The biggest hurdle for the Apple iWatch and all smartwatches in general is battery life. No one wants to charge another gadget every day. We do that too much as it is.

Case in point, one of the major cons we mentioned in our Samsung Galaxy Gear review revolves around its pitiful one-day-per-charge battery cycle. It has a 300mAh battery.

The LG G Watch, which also runs Android Wear, is hardly better at a day-and-a-half average capacity running off of a still-tiny 400mAh battery. Moto 360 is in the middle with a 320mAh battery.

Apple iWatch
Curved battery design by Apple (credit: USPTO)

Apple has previously patented a curved battery design that could give it the extra space that it needs to boost the rumored iWatch beyond a day or two.

The smartwatch components need to be small, but the battery life does not, according to energy-drained consumers.

At the same time, they require more than the monochrome display of the Pebble Steel and the original Pebble watches, which eked out a respectable 3-4 and 5-7 day battery life.

This impossible task may be why Tim Cook and company reportedly faced battery woes early on with the iWatch and still hasn't overcome them completely.

Wireless battery charger

At least when the iWatch battery dies, there may be a cool way to recharge the device thanks to wireless charging technology.

Apple has reportedly called upon a wireless charging coil supplier in China to send samples of its technology so that it can implement it into the iWatch.

Apple iWatch
Certain iWatch apps could drain the battery quickly

The iWatch could therefore wirelessly charge through magnetic induction, a method similar to the Qi-compatible Moto 360 smartwatch.

The Moto 360 wireless charging cradle is rather slick, perfect for a nightstand. It could even come with the iWatch, sort of like the first iPhone included a dock in the box initially.

Qi is quickly becoming the more popular wireless charging standard ahead of its rivals. That being said, Apple does like going with its own proprietary technology more often than not.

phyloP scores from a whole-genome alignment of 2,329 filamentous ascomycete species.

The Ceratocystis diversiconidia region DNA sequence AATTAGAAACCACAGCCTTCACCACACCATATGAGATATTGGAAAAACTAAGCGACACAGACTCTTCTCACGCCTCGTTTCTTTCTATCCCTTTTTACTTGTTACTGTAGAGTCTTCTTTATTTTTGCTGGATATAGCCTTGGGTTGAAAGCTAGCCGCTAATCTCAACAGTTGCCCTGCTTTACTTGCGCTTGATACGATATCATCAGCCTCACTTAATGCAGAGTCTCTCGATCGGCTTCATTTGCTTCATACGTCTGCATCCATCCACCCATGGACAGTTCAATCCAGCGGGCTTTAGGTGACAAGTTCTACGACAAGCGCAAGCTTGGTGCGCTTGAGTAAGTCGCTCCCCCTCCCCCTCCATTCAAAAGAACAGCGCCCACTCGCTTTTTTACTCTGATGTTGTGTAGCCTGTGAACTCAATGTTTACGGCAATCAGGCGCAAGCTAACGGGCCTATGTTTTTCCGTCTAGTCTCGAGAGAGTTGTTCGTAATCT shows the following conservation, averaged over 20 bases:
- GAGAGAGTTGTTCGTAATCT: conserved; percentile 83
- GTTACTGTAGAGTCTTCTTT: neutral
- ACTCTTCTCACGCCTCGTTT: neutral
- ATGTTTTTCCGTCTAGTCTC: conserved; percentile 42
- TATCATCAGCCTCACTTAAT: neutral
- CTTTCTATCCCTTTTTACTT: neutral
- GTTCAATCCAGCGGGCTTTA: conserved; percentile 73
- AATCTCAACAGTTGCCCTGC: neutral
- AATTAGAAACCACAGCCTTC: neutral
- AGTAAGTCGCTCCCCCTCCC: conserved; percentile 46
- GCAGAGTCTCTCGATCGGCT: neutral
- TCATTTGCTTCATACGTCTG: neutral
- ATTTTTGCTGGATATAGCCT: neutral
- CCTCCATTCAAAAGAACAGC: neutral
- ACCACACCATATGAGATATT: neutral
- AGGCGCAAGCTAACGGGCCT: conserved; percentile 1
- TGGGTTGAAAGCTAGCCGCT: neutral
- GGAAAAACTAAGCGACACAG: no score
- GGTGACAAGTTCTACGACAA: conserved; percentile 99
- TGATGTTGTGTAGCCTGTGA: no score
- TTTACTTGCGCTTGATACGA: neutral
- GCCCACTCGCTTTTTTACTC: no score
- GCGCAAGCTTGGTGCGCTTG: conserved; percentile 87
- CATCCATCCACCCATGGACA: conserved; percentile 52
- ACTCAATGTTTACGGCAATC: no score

A lightning connector could also be an alternate way to charge the iWatch, but that may be a more difficult task if Apple is to make it waterproof or at least water resistant.

Smartwatches that can stand up to the elements are being demanded by consumers who want their "24/7 wearables" to be true to that term down to the second.

If the iWatch is like currently Android Wear watches, expect it to be splash proof up to IP67, which is rated for a depth of 1 meter (3.3 feet) for 30 minutes.

That's good for the shower and accidental submersions, but not exactly fit for dunking the iWatch in the swimming pool or taking it in the ocean. Not this first generation at least.


iWatch is likely to loosely follow the iOS 8 compatibility chart by working with new iPhones and iPads that contain newer Bluetooth antennas.

The battery-saving Bluetooth 4.0 Low Energy made its debut in the iPhone 4S, iPad 3 and iPad mini and can be found in all newer models.

It's the exact same lineup that can wirelessly sync with the Fitbit Force, Jawbone Up24 and NikeFuelBand SE.

The iPad 2, which can be upgraded to iOS 8, is the one exception to the chart. It may be left off of the iWatch compatibility list.

It may mean it's time to turn in that old iPhone 4 for an iPhone 6 or a price-reduced iPhone 5S when the new phones launch later this year.

Just don't expect any Android phone, new or old, to work with the iWatch. Android Wear can't connect to Apple's devices, and we expect Apple to return the favor.